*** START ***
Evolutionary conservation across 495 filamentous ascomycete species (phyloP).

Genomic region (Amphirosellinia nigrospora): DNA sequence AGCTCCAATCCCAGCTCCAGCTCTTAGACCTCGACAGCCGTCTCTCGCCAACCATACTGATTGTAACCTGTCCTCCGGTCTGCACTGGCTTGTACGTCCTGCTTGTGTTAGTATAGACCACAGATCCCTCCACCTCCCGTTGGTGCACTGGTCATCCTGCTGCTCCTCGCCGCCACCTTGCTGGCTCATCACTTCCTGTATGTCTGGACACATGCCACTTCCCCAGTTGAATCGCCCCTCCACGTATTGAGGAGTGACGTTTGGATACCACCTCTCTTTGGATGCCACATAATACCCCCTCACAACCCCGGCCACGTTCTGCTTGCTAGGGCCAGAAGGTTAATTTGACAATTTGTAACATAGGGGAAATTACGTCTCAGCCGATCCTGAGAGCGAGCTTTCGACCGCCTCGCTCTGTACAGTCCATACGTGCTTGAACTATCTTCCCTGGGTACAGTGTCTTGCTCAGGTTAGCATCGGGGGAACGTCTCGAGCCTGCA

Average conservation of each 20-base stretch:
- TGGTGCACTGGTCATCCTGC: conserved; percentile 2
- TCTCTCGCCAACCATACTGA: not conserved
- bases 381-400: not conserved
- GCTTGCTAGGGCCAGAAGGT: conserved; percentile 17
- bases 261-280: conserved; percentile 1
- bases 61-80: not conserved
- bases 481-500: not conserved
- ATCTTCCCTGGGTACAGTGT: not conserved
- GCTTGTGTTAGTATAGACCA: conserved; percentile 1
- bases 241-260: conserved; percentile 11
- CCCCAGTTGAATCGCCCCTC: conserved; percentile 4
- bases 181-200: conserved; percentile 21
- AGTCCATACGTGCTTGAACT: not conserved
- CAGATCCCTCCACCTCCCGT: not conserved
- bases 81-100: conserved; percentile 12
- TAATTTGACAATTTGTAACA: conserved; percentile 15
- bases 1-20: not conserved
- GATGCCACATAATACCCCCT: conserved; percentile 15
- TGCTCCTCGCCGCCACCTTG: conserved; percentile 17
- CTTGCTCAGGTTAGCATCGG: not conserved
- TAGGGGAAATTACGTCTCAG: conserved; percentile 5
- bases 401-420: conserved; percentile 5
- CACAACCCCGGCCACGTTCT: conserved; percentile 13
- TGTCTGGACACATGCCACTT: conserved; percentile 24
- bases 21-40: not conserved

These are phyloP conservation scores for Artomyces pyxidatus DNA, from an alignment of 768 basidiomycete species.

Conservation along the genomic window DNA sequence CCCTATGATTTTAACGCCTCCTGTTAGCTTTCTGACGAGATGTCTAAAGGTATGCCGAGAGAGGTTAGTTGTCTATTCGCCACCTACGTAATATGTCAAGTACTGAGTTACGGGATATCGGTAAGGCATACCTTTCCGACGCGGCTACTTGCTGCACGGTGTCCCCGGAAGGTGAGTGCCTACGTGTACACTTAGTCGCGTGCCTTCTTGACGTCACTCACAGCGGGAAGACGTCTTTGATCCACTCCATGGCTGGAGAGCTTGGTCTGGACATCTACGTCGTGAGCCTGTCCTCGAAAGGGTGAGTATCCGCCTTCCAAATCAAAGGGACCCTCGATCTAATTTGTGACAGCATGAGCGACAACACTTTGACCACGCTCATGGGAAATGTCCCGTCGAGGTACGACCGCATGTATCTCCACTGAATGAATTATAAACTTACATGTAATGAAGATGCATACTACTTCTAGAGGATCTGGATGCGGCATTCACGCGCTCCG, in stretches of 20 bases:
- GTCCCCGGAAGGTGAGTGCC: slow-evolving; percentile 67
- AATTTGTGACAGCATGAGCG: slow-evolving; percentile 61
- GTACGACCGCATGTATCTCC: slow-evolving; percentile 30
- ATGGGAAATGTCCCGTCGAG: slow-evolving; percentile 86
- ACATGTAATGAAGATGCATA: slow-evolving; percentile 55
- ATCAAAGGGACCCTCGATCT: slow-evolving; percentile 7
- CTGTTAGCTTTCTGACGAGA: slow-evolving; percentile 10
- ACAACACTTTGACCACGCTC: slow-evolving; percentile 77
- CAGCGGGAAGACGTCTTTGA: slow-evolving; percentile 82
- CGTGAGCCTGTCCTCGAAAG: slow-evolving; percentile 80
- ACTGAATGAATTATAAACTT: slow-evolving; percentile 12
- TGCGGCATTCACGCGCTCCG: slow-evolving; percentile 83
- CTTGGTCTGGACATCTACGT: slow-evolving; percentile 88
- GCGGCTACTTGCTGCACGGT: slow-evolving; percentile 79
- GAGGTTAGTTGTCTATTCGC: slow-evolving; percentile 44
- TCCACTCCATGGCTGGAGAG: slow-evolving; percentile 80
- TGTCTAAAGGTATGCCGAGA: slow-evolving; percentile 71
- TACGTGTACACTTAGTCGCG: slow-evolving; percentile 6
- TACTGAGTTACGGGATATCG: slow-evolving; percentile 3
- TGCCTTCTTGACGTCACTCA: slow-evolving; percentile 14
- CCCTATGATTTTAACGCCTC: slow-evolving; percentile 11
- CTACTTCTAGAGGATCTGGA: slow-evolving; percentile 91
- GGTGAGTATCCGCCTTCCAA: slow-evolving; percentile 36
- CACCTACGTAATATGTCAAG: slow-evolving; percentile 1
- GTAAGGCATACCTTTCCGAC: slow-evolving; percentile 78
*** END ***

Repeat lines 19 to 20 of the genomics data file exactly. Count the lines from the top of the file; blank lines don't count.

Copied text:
- TAATTTGACAATTTGTAACA: conserved; percentile 15
- bases 1-20: not conserved